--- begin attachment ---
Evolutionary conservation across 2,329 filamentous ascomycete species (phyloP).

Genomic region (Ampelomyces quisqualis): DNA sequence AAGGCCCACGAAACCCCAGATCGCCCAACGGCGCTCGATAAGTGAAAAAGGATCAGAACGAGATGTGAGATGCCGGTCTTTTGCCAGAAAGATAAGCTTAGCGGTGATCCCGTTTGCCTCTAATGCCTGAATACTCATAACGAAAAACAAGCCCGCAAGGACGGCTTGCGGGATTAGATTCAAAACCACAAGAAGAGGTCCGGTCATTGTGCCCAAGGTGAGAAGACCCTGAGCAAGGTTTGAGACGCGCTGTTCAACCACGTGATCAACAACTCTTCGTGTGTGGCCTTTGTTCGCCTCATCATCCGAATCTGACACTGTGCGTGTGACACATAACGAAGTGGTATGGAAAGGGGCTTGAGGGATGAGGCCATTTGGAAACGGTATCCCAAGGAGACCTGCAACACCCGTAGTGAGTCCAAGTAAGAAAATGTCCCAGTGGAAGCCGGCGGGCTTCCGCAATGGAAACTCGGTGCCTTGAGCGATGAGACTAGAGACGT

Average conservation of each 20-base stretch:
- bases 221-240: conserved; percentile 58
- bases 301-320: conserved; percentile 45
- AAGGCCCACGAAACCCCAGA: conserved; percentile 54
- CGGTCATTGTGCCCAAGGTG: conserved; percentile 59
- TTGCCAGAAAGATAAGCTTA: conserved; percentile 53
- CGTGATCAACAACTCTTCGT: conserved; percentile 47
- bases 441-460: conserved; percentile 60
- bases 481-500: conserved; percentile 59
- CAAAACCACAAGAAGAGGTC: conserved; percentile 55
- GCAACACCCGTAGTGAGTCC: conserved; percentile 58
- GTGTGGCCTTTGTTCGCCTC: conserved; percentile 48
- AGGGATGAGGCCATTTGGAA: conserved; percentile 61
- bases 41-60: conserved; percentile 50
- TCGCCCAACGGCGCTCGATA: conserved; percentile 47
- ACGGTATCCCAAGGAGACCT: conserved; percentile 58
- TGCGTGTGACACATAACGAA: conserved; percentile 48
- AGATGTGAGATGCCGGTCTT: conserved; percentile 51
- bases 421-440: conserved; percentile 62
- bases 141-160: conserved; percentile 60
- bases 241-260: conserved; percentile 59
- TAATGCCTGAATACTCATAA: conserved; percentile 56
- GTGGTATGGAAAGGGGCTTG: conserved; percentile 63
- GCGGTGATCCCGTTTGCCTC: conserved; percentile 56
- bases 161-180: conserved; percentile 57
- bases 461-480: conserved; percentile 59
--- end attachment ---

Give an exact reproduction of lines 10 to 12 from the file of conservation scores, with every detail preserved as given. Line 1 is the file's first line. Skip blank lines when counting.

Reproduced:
- bases 441-460: conserved; percentile 60
- bases 481-500: conserved; percentile 59
- CAAAACCACAAGAAGAGGTC: conserved; percentile 55